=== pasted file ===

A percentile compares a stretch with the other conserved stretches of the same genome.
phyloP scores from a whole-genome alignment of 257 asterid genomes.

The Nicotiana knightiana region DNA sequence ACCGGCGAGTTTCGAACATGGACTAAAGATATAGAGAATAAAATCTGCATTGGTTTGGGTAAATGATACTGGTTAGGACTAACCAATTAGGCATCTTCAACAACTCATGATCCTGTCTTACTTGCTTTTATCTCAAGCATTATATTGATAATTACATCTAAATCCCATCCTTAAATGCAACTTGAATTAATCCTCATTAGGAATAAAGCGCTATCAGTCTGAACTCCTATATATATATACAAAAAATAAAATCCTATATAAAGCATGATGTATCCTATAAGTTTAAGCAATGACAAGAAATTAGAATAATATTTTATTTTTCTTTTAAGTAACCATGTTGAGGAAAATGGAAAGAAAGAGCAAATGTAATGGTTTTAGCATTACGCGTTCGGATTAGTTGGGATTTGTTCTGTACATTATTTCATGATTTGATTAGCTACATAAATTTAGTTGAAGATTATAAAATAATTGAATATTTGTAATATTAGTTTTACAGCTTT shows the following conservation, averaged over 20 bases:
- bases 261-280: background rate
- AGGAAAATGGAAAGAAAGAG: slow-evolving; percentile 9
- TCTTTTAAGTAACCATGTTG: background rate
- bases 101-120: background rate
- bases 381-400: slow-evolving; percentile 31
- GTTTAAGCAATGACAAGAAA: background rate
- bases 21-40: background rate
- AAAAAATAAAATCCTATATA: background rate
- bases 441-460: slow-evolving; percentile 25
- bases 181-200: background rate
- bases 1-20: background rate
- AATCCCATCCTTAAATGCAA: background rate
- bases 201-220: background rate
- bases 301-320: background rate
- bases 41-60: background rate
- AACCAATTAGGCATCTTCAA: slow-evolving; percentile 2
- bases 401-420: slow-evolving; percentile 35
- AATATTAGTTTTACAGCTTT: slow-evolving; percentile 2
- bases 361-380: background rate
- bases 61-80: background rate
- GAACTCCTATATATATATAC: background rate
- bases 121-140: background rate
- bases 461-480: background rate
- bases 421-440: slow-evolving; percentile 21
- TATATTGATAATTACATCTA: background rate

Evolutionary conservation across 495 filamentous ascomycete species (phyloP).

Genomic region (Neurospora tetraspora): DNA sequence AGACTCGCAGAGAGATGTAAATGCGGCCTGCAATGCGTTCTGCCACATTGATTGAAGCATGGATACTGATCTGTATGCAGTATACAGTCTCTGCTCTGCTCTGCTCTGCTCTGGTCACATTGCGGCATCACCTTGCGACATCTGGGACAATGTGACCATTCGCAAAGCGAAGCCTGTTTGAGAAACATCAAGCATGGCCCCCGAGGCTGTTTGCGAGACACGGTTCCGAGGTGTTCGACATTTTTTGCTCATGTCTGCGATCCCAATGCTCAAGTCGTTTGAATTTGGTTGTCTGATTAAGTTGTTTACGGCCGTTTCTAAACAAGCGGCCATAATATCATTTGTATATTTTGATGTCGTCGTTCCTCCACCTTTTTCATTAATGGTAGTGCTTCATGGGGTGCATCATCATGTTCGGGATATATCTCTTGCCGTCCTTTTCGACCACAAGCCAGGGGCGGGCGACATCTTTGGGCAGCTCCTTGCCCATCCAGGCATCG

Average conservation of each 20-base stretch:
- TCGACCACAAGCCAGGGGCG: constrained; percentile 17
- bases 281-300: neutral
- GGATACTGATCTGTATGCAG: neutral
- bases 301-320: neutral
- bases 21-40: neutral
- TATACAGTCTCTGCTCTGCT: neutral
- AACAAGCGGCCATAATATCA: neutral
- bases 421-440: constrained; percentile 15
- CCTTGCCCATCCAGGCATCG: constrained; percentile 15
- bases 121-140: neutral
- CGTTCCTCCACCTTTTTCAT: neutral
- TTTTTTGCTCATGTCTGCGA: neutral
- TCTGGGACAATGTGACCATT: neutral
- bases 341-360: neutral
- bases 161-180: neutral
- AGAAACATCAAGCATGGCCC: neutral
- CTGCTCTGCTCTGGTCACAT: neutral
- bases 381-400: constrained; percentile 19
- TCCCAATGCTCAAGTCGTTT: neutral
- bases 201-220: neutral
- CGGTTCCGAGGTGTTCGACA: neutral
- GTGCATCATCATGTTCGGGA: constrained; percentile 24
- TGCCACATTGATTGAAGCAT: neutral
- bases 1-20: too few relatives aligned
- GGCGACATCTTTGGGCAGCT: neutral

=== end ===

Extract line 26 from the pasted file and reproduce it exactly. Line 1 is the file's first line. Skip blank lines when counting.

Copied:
- bases 461-480: background rate